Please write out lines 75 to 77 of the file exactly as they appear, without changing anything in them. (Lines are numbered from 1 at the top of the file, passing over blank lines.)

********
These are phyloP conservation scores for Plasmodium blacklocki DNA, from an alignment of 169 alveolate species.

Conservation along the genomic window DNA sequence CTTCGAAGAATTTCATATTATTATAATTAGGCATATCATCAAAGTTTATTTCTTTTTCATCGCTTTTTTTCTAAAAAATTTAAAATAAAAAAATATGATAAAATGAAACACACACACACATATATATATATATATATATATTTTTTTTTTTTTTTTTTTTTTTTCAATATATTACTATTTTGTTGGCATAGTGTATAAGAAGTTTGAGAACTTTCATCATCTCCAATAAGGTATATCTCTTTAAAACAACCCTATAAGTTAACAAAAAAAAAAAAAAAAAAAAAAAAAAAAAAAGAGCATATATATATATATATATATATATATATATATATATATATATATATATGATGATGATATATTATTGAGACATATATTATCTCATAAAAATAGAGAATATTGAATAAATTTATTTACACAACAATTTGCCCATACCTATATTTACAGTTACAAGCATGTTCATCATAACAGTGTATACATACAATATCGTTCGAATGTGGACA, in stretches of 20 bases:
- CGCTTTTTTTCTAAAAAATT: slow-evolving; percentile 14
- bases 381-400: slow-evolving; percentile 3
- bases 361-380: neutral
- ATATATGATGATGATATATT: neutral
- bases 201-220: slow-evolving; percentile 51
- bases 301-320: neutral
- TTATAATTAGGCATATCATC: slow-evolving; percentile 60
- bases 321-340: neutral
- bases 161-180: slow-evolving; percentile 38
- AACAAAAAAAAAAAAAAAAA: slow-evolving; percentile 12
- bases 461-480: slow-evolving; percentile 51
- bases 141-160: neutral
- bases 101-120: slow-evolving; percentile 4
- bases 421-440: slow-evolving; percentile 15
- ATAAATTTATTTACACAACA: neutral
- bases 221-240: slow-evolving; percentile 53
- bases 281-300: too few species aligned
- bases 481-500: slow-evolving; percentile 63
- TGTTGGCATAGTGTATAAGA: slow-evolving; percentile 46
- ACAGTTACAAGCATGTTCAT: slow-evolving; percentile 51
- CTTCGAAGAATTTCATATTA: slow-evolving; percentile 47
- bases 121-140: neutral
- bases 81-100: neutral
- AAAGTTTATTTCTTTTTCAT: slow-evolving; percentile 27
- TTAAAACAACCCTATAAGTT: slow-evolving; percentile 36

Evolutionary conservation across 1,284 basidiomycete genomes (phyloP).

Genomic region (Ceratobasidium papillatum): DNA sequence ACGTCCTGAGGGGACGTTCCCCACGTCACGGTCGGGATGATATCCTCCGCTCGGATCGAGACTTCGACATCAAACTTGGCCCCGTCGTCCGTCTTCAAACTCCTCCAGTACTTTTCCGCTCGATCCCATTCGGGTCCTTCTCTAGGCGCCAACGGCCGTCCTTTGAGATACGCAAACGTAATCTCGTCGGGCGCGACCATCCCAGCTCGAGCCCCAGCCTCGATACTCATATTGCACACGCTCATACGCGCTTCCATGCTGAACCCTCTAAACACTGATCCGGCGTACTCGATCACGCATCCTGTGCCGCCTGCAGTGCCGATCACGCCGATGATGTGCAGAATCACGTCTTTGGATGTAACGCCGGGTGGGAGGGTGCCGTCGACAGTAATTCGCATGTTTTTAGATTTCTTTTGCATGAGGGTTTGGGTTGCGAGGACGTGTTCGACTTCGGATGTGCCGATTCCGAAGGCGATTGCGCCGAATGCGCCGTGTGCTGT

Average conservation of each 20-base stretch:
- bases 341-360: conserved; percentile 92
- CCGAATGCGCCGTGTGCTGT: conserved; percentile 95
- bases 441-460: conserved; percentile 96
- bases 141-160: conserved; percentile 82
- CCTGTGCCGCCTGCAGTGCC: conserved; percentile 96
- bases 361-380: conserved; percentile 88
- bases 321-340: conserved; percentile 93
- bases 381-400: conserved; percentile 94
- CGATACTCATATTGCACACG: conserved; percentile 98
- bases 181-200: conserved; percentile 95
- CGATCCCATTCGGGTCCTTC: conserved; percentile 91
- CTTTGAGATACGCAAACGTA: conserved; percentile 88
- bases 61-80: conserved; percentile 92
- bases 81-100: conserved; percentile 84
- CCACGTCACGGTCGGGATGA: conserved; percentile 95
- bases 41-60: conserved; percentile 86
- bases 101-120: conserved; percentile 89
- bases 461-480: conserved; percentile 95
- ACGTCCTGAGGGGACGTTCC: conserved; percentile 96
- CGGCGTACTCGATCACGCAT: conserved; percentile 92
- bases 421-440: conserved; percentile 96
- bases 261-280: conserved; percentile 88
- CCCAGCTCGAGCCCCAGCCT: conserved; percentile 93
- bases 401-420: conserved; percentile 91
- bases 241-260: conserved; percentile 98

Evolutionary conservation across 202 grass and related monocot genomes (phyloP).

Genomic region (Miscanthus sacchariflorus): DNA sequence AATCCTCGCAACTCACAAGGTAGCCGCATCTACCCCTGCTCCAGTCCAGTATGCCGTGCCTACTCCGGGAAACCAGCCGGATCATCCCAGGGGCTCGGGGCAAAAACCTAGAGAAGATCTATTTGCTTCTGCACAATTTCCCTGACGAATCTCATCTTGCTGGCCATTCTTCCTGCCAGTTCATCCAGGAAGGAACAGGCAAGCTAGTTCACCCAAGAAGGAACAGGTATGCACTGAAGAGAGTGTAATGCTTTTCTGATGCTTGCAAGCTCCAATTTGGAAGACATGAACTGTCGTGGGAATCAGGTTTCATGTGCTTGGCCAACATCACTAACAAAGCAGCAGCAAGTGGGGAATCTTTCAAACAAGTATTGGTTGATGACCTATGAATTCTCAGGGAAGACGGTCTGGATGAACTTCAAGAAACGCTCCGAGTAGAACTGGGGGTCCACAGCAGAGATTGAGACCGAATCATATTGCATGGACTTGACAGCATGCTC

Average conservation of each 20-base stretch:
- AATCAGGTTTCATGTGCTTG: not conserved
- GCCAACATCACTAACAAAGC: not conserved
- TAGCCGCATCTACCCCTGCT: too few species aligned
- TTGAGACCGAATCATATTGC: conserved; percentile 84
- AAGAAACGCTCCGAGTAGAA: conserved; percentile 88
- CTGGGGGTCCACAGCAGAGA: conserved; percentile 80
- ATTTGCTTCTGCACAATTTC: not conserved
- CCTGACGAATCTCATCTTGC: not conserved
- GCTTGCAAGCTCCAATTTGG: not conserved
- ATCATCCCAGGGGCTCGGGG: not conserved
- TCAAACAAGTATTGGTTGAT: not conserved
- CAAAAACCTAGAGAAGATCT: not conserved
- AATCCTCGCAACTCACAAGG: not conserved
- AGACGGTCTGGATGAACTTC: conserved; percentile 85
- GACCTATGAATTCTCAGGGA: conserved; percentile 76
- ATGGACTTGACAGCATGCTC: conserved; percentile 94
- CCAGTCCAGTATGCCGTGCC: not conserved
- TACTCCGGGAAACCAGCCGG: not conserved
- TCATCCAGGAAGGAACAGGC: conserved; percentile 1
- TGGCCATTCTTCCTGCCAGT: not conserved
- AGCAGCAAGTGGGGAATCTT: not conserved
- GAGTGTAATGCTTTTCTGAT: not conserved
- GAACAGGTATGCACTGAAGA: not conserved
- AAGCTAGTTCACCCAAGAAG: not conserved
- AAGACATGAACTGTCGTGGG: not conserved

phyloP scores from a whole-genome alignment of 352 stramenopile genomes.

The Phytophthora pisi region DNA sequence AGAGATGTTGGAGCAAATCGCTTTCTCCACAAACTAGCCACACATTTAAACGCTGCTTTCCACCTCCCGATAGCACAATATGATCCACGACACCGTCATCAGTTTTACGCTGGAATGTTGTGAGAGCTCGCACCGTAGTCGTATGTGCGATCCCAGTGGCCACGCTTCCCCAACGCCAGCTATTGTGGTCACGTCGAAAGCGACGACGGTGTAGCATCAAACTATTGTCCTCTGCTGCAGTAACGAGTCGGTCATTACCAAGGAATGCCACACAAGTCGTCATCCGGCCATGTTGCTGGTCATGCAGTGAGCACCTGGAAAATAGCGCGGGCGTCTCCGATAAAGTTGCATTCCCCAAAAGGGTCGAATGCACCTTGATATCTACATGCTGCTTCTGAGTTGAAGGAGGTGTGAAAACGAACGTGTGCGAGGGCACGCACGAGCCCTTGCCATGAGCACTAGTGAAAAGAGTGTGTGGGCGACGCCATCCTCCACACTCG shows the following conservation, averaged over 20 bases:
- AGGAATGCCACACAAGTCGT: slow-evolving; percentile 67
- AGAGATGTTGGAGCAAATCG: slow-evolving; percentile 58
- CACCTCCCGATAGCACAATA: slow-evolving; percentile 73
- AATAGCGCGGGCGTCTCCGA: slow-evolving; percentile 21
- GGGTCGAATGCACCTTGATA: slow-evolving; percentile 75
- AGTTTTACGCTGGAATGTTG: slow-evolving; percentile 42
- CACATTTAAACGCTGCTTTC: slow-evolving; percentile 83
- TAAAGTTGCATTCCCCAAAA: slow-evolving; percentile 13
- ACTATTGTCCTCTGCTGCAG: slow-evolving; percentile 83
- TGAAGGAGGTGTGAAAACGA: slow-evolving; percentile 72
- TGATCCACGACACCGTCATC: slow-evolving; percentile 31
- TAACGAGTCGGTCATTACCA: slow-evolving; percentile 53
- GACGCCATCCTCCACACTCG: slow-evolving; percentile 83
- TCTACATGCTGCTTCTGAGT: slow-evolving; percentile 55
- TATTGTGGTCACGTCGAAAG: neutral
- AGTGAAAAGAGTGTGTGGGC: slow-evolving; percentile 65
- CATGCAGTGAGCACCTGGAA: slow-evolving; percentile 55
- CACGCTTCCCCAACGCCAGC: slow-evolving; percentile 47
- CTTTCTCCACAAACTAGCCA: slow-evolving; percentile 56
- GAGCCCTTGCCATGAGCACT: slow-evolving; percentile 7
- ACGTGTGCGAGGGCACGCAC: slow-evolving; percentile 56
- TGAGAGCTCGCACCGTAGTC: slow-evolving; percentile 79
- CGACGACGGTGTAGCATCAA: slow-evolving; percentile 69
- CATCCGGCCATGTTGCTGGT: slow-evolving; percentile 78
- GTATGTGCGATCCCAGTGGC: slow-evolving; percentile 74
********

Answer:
- CCAGTCCAGTATGCCGTGCC: not conserved
- TACTCCGGGAAACCAGCCGG: not conserved
- TCATCCAGGAAGGAACAGGC: conserved; percentile 1